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Governance and APRM Programme

Good governance assists countries to adhere to the rule of law, enhance economic performance and minimise conflict. This programme seeks to stimulate informed discussion and insightful research on governance in Africa, through the lens of the African Peer Review Mechanism (APRM), the continent’s innovative governance monitoring and promotion instrument. The GAP programme also works with civil society organisations to strengthen their interest and meaningful participation in the APRM and related processes in the emerging African Governance Architecture (AGA). We aim to improve the ability of the APRM to contribute to governance reforms, institutions and processes. As a result SAIIA is widely seen as the leading independent authority on the APRM.

The current programme is a collaboration between SAIIA and the Electoral Institute for Sustainable Democracy in Africa (EISA). GAP also works with the APRM Secretariat on a project to enhance the interaction of the Pan-African Parliament with the APRM.

The South African Institute of International Affairs (SAIIA) and the Centre for Policy Studies (CPS) cordially invite you to a scoping workshop entitled “Developing the Capacity of Civil Society to Track the Implementation of the African Peer Review Mechanism”, which will take place on 12-13 October 2010 at SAIIA’s head office at Jan Smuts House, University of Witwatersrand, Johannesburg. The keynote address will be given by the Minister of Public Service and Administration and South Africa’s African Peer Review Mechanism (APRM) Focal Point, the Honorable Minister Richard Baloyi.
This project is funded by the Open Society Foundation of South Africa (OSF-SA), the Open Society Initiative in Southern Africa (OSISA) and the African Governance Monitoring and Advocacy Programme (AfriMAP). The African Peer Review Mechanism (APRM) was established in 2003 as an innovative instrument aimed at improving governance in Africa, created and driven by Africans for Africans. Through a series of voluntary governance “peer reviews”, member states aim at collectively improving governance on the continent through sharing best practices and following recommendations made by the APRM Panel of Eminent Persons.  The intention of these reviews is to spur reform –…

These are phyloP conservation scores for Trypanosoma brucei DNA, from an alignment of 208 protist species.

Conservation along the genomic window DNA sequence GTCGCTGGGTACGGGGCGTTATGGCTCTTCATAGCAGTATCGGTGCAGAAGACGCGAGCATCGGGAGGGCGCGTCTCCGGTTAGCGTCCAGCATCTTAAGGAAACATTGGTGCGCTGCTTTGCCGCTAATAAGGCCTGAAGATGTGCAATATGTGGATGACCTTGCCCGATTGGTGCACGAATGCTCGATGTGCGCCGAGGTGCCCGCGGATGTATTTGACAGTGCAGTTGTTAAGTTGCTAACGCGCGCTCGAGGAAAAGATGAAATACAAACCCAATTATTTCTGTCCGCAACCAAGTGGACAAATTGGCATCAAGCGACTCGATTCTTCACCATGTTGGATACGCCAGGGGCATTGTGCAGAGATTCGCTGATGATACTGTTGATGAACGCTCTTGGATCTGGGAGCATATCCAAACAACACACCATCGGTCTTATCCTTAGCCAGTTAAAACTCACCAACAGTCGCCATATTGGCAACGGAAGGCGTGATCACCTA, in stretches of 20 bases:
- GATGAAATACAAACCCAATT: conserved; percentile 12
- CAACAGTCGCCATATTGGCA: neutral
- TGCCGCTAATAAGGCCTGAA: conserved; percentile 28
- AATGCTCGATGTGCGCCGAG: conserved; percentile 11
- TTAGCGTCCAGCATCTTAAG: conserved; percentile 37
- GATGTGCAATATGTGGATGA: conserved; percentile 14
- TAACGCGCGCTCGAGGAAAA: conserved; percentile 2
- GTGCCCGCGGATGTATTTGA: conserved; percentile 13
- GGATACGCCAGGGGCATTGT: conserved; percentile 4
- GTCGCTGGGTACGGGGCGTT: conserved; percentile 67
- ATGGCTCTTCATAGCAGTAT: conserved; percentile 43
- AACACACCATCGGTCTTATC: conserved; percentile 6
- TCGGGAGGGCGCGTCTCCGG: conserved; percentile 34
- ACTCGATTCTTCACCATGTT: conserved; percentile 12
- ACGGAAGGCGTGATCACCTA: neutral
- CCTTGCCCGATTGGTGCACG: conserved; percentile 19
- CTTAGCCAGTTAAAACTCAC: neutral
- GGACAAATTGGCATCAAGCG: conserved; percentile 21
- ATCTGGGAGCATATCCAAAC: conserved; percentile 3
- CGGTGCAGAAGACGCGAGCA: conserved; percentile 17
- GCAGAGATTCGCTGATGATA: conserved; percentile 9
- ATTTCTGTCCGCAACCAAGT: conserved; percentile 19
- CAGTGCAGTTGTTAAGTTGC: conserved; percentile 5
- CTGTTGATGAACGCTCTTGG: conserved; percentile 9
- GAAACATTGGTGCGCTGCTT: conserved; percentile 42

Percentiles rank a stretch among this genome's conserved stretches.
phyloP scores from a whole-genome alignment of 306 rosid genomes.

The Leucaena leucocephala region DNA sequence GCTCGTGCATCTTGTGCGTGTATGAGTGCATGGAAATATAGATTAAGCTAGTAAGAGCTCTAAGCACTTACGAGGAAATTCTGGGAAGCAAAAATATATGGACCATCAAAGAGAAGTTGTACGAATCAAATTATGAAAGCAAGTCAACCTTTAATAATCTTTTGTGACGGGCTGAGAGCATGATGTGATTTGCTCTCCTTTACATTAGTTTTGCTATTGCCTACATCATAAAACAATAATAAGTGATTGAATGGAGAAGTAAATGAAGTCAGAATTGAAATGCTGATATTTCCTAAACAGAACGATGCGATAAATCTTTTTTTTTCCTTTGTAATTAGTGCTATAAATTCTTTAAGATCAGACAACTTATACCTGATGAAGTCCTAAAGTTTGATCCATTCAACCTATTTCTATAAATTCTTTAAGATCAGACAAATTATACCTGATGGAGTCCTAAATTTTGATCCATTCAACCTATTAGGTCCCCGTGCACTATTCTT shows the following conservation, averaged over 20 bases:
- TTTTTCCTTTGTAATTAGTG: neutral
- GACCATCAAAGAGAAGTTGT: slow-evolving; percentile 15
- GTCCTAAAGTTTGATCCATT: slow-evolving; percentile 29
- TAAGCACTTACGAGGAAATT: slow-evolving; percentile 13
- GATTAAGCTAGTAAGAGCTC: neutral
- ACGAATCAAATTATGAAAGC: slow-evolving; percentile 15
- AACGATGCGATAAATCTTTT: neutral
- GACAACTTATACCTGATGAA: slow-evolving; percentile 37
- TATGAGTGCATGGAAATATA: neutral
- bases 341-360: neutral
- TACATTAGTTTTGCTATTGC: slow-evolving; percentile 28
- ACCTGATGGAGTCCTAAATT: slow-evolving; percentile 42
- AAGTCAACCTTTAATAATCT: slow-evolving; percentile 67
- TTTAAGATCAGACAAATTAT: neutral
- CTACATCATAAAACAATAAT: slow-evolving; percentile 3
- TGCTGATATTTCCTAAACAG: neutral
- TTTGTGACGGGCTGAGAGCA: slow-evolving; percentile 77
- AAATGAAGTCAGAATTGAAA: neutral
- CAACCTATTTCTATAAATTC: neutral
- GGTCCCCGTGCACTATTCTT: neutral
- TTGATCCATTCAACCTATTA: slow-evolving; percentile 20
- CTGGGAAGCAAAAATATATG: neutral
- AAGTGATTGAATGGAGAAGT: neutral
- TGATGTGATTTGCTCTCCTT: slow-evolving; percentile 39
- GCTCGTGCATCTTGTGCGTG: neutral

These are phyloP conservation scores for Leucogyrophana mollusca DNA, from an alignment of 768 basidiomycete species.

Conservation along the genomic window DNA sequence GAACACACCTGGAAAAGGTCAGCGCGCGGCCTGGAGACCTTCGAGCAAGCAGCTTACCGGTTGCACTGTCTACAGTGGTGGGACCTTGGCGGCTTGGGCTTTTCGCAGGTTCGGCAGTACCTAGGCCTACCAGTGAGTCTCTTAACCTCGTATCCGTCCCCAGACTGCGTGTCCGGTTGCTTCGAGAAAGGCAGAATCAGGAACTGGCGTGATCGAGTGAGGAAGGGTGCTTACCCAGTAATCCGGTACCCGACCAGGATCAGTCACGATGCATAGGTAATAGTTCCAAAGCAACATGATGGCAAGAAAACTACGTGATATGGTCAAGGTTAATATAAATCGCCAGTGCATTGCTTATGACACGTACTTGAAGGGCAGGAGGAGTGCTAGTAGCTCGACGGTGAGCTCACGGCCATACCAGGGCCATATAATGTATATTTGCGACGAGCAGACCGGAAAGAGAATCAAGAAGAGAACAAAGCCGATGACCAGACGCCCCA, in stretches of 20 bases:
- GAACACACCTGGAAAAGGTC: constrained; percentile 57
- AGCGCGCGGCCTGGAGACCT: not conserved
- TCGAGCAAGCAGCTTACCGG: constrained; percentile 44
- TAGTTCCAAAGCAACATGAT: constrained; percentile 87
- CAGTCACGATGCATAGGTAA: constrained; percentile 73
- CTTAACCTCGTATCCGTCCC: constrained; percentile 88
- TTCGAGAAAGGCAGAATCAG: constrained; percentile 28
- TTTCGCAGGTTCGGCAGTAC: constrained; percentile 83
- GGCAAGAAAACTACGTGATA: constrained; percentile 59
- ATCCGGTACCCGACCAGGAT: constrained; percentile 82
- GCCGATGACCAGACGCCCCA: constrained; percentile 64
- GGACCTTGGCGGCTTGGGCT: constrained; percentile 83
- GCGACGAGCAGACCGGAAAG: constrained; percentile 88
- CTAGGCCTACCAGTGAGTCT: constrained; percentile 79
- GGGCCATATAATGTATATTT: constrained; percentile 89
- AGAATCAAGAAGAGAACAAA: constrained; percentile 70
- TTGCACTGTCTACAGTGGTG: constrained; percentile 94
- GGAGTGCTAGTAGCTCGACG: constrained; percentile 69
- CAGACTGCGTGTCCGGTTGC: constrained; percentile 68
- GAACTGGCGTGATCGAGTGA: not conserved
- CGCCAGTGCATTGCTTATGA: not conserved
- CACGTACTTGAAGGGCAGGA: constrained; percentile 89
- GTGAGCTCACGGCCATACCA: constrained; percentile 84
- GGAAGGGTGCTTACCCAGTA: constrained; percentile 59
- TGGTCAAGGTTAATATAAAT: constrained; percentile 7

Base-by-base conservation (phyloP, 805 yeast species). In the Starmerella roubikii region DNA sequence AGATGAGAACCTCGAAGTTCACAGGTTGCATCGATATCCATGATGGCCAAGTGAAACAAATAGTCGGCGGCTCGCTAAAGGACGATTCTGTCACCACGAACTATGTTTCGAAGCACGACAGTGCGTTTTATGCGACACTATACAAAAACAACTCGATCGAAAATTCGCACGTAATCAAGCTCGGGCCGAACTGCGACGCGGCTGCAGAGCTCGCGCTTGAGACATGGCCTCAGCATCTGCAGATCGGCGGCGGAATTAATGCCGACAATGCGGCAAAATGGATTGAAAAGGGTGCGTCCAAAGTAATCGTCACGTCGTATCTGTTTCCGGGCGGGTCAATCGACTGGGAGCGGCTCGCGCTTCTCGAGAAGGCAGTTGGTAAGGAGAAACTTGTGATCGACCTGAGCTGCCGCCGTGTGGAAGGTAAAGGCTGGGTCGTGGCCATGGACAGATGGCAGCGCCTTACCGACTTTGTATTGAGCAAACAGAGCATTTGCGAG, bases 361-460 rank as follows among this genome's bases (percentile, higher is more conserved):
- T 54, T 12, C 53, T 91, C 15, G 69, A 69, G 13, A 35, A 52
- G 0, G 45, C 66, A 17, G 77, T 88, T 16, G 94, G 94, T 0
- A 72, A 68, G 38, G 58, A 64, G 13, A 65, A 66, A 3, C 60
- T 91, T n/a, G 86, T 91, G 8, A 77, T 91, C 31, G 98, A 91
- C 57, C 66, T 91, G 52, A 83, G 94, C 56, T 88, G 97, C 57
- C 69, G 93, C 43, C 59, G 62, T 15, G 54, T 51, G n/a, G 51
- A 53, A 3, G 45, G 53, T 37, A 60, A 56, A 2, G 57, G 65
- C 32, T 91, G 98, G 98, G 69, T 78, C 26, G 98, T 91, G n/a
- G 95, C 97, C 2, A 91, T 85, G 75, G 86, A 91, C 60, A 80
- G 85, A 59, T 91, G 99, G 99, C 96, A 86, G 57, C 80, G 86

On 24 July 2010, Africa’s leaders gathered for the 13th meeting of the African Peer Review Mechanism (APRM) Forum, on the shores of Lake Victoria. Observers were watching closely for signals of the health and future trajectory of this process.
As published on on 12 August 2010 Kenya's referendum to decide on a new constitution ended a decades-long, tortuous journey to reach a basic law to regulate the country's politics and give voice to all its citizens. A referendum in 2005 had rejected a new constitution, but the biggest crisis came at the end of 2007, when unprecedented post-election violence threatened to rip apart the political and social fabric of the once stable and prosperous East African country. Will a new constitution put Kenya back on the road to stability and prosperity?
An edited version of this article appeared in City Press, 1 August 2010 While conflicts in Somalia and Sudan dominated the headlines, governance in Africa also came under discussion on the sidelines of the 15th African Union (AU) Summit, held on the shimmering shores of Lake Victoria at the luxurious Munyonyo Resort outside Kampala, Uganda. The African Peer Review Mechanism (APRM) – Africa’s premier home-grown governance and accountability tool – held its thirteenth Summit of the Forum of Participating Heads of State and Government (the APR Forum) on 24 July 2010, just before the Summit proper kicked off. Some key…
Edited by Victoria Ayer, Mario Claasen and Carmen Alpín-Lardíes (Idasa & ANSA-Africa, 2010), Social Accountability in Africa: Practitioners’ Experiences and Lessons is a collection of case studies from Africa on social accountability. This collection attempts to build a consolidated body of knowledge on social accountability efforts across the continent. The case studies are diverse and present unique approaches to how social accountability strategies and interventions are implemented within different countries. SAIIA was commissioned to undertake the initial research, editing and management of this book.
The APRM: Taking Peer Learning to the Next Level & Launch of Two New APRM Books You are cordially invited to attend an international workshop for African civil society interested in the African Peer Review Mechanism, jointly hosted by: Africa Governance Monitoring & Advocacy Programme (AfriMAP) Electoral Institute of Southern Africa (EISA) Institut Africain de la Gouvernance/Africa Governance Institute (IAG-AGI) Kituo Cha Katiba (Eastern Africa Centre for Constitutional Development (KCK)) South African Institute of International Affairs (SAIIA) Venue: the Golf Course Hotel
Democracy and Political Party Systems: Opinion Editorials Kickstarting the Peace Process By Ayesha Kajee Published by the Institute for War and Peace Reporting, 16 May 2007
Consolidating Parliamentary Democracy in SADC SAIIA’s Consolidating Parliamentary Democracy in SADC project was a Danish government-funded research, conference and publications project running from 2003 to 2007. The central aim of the project was to better understand the relationship between parliaments and civil society within SADC and to utilise the findings of the research and conferences to suggest practical methods of strengthening these relationships.
Amid the excitement of the 2010 FIFA World Cup, an announcement by the Mo Ibrahim Foundation in June 2010 that it has again decided not to award its lucrative annual governance prize this year went almost unnoticed, at least in South Africa. This is the second year running when no winner was selected. Is African governance on the decline if one of the continent’s highest-profile governance foundations cannot find worthy recipients?
The global system has undergone significant changes in the past two decades since the collapse of the Berlin Wall. It is no longer pivoted just on the advanced industrial powers such as the US, Europe and Japan. Although these countries are still the driving force of global policy making, new centres of power are emerging, and power in the global system is diffused. This change is here to stay. Developed countries recognise that these emerging contours of complex interdependence are necessary to manage global governance. They are particularly important for responding to pressing issues of climate change, energy, economic and…